Because the entrance to the Hillsboro High School/Middle School is to the rear and west sides of the building, it is sometimes hard to picture the design of the sprawling structure. But send a drone a few hundred feet into the air with a camera and the design suddenly comes into focus.
That’s what longtime Greenfield photographer Mike Seely did on Sunday, Aug. 13.
“I’ve been taking photos of all the schools in the area, some farms, some of the really nice churches and things like that, sometimes from both the front and back angles on some places. On that day I had decided to shoot the Hillsboro school buildings and I had to wait a little bit for the high school, but I thought it turned out pretty nice,” Seely said. “You can get some really nice photographs with a drone.”
Seely said luck was with him a bit the day he photographed the Hillsboro High School/Middle School and Hillsboro Elementary School. He said it was not windy, it was clear and the clouds were picturesque, making an ideal setting. He had to wait a couple hours for paint to dry since a crew had just finished painting new lines for parking spaces at the high school/middle school, but he said that just made the picture look better.
He said he shot the picture from approximately 300 feet in the air. He said that sometimes when he photographs using a drone, pictures look better when they’re taken from a lower height, but if he’s shooting a 100-acre farm or something like that he sometimes takes the drone as high as 400 feet, the maximum allowed by the Federal Aviation Administration (FAA).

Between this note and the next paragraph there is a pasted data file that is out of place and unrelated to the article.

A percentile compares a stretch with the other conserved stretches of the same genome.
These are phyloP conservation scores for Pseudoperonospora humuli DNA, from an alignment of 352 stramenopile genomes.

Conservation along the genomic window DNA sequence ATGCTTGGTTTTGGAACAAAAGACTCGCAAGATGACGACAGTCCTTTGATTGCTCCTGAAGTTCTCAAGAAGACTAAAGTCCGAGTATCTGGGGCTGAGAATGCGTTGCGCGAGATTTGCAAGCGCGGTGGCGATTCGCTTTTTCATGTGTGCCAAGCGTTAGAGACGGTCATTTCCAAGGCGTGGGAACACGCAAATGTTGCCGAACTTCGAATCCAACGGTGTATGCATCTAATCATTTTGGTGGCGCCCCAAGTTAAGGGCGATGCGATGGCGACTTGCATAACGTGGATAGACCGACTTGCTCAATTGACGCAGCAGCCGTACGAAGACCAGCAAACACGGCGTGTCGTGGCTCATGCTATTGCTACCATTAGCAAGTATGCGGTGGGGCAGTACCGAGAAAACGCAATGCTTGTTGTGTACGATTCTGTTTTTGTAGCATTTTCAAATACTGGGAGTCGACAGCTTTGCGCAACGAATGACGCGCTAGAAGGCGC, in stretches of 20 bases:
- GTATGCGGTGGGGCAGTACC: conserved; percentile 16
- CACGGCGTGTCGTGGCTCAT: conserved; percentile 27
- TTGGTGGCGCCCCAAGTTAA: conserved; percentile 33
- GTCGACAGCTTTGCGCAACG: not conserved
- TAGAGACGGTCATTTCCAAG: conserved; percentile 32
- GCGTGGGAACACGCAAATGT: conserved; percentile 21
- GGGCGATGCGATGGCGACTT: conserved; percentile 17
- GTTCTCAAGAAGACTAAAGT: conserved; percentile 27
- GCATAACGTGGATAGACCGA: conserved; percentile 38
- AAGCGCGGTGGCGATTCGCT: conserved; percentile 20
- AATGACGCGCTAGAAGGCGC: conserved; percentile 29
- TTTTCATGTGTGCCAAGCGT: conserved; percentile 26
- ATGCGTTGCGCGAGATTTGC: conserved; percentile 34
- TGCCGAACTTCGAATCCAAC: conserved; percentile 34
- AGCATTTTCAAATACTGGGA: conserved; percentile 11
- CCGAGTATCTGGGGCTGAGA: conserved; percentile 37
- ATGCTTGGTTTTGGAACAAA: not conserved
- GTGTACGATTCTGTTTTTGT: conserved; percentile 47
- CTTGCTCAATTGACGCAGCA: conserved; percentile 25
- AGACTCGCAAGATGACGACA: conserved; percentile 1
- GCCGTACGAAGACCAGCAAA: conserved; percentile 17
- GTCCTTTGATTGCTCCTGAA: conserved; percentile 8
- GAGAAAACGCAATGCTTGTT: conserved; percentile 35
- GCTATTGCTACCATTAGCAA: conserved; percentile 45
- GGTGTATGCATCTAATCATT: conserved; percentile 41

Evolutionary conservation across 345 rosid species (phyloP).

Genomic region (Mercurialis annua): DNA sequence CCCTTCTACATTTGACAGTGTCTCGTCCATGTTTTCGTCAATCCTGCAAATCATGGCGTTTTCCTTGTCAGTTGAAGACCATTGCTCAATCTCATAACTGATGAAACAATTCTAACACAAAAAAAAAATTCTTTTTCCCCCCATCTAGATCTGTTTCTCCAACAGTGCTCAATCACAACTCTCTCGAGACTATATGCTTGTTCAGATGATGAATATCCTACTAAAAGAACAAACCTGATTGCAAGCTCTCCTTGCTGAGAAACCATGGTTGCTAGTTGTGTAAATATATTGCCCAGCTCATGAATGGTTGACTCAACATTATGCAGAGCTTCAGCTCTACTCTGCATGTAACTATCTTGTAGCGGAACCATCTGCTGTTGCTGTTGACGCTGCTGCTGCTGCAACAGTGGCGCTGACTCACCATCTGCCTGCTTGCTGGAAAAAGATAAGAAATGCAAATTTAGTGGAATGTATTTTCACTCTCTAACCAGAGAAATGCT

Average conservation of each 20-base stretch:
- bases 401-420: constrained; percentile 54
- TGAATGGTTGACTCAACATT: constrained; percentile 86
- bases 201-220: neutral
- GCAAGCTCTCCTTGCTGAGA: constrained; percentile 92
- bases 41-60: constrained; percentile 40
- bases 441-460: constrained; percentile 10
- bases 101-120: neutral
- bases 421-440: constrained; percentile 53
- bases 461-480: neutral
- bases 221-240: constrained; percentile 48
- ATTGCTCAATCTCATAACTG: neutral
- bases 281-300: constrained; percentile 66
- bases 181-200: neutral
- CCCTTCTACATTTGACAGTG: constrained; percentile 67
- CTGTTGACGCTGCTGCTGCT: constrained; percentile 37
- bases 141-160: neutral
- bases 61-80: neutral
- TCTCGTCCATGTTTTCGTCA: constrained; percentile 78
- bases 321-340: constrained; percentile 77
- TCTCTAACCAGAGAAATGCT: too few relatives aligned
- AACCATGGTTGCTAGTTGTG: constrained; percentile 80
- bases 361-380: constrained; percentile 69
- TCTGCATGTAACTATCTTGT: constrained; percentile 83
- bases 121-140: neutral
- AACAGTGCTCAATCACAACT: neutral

Seely, who owns and operates Seely Portraits in Greenfield, has been doing drone photography for about three years, but he said the FAA came out with new laws regarding the use of drones late last summer. For instance, he said, drones cannot be flown over national parks, and some state parks are being added to the list. Or, he said, when the Major League Baseball All-Star game was played in Cincinnati two years ago, he wanted to get some shots of that, but because a blimp was covering the game, the area around Great American Ball Park was a no-fly zone.
And more and more no-fly zones are being added every day, Seely said.
“It’s just fun, but I do sell pictures of people’s farms or to businesses that want them for marketing purposes,” Seely said.
The key to getting good drone photos, Seely said, is maximizing the available light. He said that since Hillsboro’s high school/middle school and elementary school buildings face in different directions, he photographed the high school/middle school in the afternoon around 2 p.m. and the elementary school in the morning.
According to www.pcmag.com, here are a few other general guidelines that apply to flying drones:
• Fly at or below 400 feet;
• Keep your drone within sight;
• Never fly near other aircraft, especially near airports;
• Never fly over groups of people;
• Never fly over stadiums or sporting events;
• Never fly near emergency response efforts such as fires;
• Never fly under the influence of alcohol and/or drugs;
• Be aware of airspace requirements.
Reach Jeff Gilliland at 937-402-2522 or firstname.lastname@example.org.
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